One of the lucky ones, Gabriel still has an administrative post with the military police - Angola's sky-high unemployment rate keeps most of his team-mates are out of work and they stand little chance of getting a job.
Amputee soccer match
There is also scant support from the government and many depend on the generosity of their families to survive, but playing football has improved their self-esteem - they are often considered local celebrities.
"Here in Angola, some people admire us because they know that playing football on crutches is difficult - that makes us feel very proud about what we are doing," Gabriel said.
Even those once deemed hopeless cases are finding some satisfaction and enjoyment in the game.
One player, known as "Sete-Sete" or "77", wobbled on his crutches, slurring encouragement and derision at his team-mates on the pitch. Obviously drunk, his peers refused to let him into the line-up.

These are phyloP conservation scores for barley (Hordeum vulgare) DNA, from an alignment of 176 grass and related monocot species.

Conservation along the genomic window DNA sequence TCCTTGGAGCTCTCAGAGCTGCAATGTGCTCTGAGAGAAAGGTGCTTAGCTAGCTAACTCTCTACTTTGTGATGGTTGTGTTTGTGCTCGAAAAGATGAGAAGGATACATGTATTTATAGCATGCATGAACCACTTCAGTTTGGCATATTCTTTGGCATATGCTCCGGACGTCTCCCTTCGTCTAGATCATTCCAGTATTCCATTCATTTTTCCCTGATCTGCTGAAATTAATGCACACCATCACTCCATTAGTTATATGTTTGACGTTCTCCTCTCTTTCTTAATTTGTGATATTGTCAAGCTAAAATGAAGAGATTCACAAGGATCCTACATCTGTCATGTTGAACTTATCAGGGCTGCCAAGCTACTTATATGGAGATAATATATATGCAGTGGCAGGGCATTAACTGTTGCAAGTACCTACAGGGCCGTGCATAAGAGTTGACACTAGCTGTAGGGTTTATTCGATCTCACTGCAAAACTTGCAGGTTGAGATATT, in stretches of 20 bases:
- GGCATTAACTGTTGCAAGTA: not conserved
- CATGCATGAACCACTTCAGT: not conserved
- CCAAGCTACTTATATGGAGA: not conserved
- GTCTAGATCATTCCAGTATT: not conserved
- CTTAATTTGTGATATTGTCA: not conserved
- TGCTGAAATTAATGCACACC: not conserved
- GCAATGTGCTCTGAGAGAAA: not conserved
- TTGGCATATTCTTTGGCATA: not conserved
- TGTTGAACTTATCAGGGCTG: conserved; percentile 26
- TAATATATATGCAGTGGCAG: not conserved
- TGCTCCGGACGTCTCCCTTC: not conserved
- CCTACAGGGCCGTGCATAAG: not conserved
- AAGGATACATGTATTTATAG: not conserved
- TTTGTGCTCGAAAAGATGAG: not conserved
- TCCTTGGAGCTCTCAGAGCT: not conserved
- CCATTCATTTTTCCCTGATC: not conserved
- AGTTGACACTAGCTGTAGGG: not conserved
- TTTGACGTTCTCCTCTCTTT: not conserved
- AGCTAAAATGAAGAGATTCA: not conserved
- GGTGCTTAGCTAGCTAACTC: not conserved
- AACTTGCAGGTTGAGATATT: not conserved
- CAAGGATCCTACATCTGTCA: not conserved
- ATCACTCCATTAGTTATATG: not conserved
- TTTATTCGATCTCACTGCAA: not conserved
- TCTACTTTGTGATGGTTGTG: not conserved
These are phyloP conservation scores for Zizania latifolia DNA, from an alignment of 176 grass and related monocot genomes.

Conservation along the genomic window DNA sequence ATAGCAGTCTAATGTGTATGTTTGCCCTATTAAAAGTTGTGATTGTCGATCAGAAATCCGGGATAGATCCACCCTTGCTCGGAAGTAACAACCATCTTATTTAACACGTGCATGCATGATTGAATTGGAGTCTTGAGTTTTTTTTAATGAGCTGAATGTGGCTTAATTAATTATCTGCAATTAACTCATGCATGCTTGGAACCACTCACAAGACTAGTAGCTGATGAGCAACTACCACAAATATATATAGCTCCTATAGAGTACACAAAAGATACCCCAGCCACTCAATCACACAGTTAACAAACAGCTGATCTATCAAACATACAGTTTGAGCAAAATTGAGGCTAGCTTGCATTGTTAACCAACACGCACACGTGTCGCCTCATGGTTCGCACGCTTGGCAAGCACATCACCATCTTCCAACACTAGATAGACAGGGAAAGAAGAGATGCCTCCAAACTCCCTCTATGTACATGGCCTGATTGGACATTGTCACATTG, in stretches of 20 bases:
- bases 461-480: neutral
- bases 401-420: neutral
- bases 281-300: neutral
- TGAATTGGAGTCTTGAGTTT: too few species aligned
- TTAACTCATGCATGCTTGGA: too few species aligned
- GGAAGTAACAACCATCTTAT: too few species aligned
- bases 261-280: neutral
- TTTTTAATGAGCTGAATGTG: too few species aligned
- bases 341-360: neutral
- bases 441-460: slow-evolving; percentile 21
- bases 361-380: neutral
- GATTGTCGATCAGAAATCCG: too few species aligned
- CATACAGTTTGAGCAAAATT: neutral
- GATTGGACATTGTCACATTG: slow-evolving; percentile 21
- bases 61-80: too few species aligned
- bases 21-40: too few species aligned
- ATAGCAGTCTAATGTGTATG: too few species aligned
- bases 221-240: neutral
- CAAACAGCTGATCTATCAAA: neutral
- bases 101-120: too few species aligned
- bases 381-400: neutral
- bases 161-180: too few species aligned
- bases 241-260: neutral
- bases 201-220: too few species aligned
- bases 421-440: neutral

"That's '77'. This was our worst guy," said Nelito, pointing to 77 as he teetered on the touchline. "I remember being scared of this guy as a kid. He was seen as dangerous - a troublemaker at the Moxico level. But now we are slowly helping him recover and we are realising that he is not so bad."
Lippolis agreed that while 77 could sometimes be a handful, football had made a dramatic difference to his conduct and outlook.
"He was very demanding and still is, but to a lesser degree," she said. "He is still drinking, but not so often, and he keeps coming to training or dropping by the centre to say hello.
"Football is a social activity for him and it benefits him to see others in the same situation," Lippolis continued. "He knows if he wants to play he has to change his behaviour. In the beginning, he could not even stand on the field because he was so drunk."